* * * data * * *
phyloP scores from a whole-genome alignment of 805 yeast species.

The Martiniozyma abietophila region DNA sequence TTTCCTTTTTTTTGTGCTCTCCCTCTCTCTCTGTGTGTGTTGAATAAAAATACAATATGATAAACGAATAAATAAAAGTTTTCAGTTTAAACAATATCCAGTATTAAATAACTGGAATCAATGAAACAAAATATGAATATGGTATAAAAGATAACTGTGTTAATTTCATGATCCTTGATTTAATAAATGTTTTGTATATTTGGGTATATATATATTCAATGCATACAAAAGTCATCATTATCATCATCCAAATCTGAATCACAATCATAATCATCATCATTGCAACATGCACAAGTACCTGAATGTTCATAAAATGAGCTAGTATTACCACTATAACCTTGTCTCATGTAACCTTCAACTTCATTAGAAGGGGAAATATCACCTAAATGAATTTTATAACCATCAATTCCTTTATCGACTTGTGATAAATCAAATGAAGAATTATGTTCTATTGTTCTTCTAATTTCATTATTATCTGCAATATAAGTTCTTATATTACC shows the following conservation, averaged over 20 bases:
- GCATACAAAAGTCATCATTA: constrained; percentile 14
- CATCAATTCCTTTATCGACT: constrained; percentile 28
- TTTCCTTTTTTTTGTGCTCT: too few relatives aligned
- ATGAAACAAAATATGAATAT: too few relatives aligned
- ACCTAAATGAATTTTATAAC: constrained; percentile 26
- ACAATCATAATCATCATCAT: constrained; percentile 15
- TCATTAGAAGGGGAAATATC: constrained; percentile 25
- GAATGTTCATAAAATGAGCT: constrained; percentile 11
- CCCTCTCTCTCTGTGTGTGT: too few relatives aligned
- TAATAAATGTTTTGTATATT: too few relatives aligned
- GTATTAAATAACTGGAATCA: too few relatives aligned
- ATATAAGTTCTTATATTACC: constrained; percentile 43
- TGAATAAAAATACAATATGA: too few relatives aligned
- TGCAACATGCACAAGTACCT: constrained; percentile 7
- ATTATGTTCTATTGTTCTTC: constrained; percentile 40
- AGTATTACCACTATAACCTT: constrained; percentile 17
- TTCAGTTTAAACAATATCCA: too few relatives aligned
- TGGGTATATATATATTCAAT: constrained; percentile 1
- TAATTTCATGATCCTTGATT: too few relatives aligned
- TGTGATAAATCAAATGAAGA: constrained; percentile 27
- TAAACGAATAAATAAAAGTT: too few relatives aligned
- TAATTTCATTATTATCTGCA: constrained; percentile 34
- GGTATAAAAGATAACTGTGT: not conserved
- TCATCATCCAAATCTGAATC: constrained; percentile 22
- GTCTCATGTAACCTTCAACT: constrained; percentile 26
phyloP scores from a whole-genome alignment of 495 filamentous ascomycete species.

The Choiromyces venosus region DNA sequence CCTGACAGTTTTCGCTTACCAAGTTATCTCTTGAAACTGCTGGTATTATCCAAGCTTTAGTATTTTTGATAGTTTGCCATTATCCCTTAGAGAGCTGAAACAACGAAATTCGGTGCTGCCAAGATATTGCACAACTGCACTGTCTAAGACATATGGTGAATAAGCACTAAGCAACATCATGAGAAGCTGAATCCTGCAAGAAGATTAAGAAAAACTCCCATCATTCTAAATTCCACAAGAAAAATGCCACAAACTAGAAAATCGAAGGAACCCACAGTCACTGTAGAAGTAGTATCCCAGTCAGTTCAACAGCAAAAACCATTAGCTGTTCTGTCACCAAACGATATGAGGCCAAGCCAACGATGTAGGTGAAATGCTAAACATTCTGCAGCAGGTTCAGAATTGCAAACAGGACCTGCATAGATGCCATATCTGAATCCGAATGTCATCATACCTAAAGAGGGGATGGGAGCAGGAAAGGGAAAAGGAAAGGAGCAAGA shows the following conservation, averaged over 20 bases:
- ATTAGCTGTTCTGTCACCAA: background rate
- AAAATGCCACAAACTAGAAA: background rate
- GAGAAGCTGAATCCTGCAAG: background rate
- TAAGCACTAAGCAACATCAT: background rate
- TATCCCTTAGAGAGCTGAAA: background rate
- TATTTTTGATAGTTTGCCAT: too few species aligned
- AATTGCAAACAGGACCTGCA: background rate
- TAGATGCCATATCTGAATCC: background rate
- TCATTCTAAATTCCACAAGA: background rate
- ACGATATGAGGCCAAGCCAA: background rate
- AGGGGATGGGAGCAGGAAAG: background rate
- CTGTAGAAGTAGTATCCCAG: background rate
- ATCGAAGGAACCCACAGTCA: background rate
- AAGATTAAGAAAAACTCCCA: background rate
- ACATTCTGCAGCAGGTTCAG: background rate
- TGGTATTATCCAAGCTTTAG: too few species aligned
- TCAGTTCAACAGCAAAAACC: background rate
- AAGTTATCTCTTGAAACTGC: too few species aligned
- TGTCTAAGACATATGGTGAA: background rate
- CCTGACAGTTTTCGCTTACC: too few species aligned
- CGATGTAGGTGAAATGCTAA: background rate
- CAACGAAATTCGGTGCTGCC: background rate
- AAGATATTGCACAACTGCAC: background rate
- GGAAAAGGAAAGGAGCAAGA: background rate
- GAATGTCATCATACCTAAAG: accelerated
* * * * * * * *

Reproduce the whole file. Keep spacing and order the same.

phyloP scores from a whole-genome alignment of 805 yeast species.

The Martiniozyma abietophila region DNA sequence TTTCCTTTTTTTTGTGCTCTCCCTCTCTCTCTGTGTGTGTTGAATAAAAATACAATATGATAAACGAATAAATAAAAGTTTTCAGTTTAAACAATATCCAGTATTAAATAACTGGAATCAATGAAACAAAATATGAATATGGTATAAAAGATAACTGTGTTAATTTCATGATCCTTGATTTAATAAATGTTTTGTATATTTGGGTATATATATATTCAATGCATACAAAAGTCATCATTATCATCATCCAAATCTGAATCACAATCATAATCATCATCATTGCAACATGCACAAGTACCTGAATGTTCATAAAATGAGCTAGTATTACCACTATAACCTTGTCTCATGTAACCTTCAACTTCATTAGAAGGGGAAATATCACCTAAATGAATTTTATAACCATCAATTCCTTTATCGACTTGTGATAAATCAAATGAAGAATTATGTTCTATTGTTCTTCTAATTTCATTATTATCTGCAATATAAGTTCTTATATTACC shows the following conservation, averaged over 20 bases:
- GCATACAAAAGTCATCATTA: constrained; percentile 14
- CATCAATTCCTTTATCGACT: constrained; percentile 28
- TTTCCTTTTTTTTGTGCTCT: too few relatives aligned
- ATGAAACAAAATATGAATAT: too few relatives aligned
- ACCTAAATGAATTTTATAAC: constrained; percentile 26
- ACAATCATAATCATCATCAT: constrained; percentile 15
- TCATTAGAAGGGGAAATATC: constrained; percentile 25
- GAATGTTCATAAAATGAGCT: constrained; percentile 11
- CCCTCTCTCTCTGTGTGTGT: too few relatives aligned
- TAATAAATGTTTTGTATATT: too few relatives aligned
- GTATTAAATAACTGGAATCA: too few relatives aligned
- ATATAAGTTCTTATATTACC: constrained; percentile 43
- TGAATAAAAATACAATATGA: too few relatives aligned
- TGCAACATGCACAAGTACCT: constrained; percentile 7
- ATTATGTTCTATTGTTCTTC: constrained; percentile 40
- AGTATTACCACTATAACCTT: constrained; percentile 17
- TTCAGTTTAAACAATATCCA: too few relatives aligned
- TGGGTATATATATATTCAAT: constrained; percentile 1
- TAATTTCATGATCCTTGATT: too few relatives aligned
- TGTGATAAATCAAATGAAGA: constrained; percentile 27
- TAAACGAATAAATAAAAGTT: too few relatives aligned
- TAATTTCATTATTATCTGCA: constrained; percentile 34
- GGTATAAAAGATAACTGTGT: not conserved
- TCATCATCCAAATCTGAATC: constrained; percentile 22
- GTCTCATGTAACCTTCAACT: constrained; percentile 26
phyloP scores from a whole-genome alignment of 495 filamentous ascomycete species.

The Choiromyces venosus region DNA sequence CCTGACAGTTTTCGCTTACCAAGTTATCTCTTGAAACTGCTGGTATTATCCAAGCTTTAGTATTTTTGATAGTTTGCCATTATCCCTTAGAGAGCTGAAACAACGAAATTCGGTGCTGCCAAGATATTGCACAACTGCACTGTCTAAGACATATGGTGAATAAGCACTAAGCAACATCATGAGAAGCTGAATCCTGCAAGAAGATTAAGAAAAACTCCCATCATTCTAAATTCCACAAGAAAAATGCCACAAACTAGAAAATCGAAGGAACCCACAGTCACTGTAGAAGTAGTATCCCAGTCAGTTCAACAGCAAAAACCATTAGCTGTTCTGTCACCAAACGATATGAGGCCAAGCCAACGATGTAGGTGAAATGCTAAACATTCTGCAGCAGGTTCAGAATTGCAAACAGGACCTGCATAGATGCCATATCTGAATCCGAATGTCATCATACCTAAAGAGGGGATGGGAGCAGGAAAGGGAAAAGGAAAGGAGCAAGA shows the following conservation, averaged over 20 bases:
- ATTAGCTGTTCTGTCACCAA: background rate
- AAAATGCCACAAACTAGAAA: background rate
- GAGAAGCTGAATCCTGCAAG: background rate
- TAAGCACTAAGCAACATCAT: background rate
- TATCCCTTAGAGAGCTGAAA: background rate
- TATTTTTGATAGTTTGCCAT: too few species aligned
- AATTGCAAACAGGACCTGCA: background rate
- TAGATGCCATATCTGAATCC: background rate
- TCATTCTAAATTCCACAAGA: background rate
- ACGATATGAGGCCAAGCCAA: background rate
- AGGGGATGGGAGCAGGAAAG: background rate
- CTGTAGAAGTAGTATCCCAG: background rate
- ATCGAAGGAACCCACAGTCA: background rate
- AAGATTAAGAAAAACTCCCA: background rate
- ACATTCTGCAGCAGGTTCAG: background rate
- TGGTATTATCCAAGCTTTAG: too few species aligned
- TCAGTTCAACAGCAAAAACC: background rate
- AAGTTATCTCTTGAAACTGC: too few species aligned
- TGTCTAAGACATATGGTGAA: background rate
- CCTGACAGTTTTCGCTTACC: too few species aligned
- CGATGTAGGTGAAATGCTAA: background rate
- CAACGAAATTCGGTGCTGCC: background rate
- AAGATATTGCACAACTGCAC: background rate
- GGAAAAGGAAAGGAGCAAGA: background rate
- GAATGTCATCATACCTAAAG: accelerated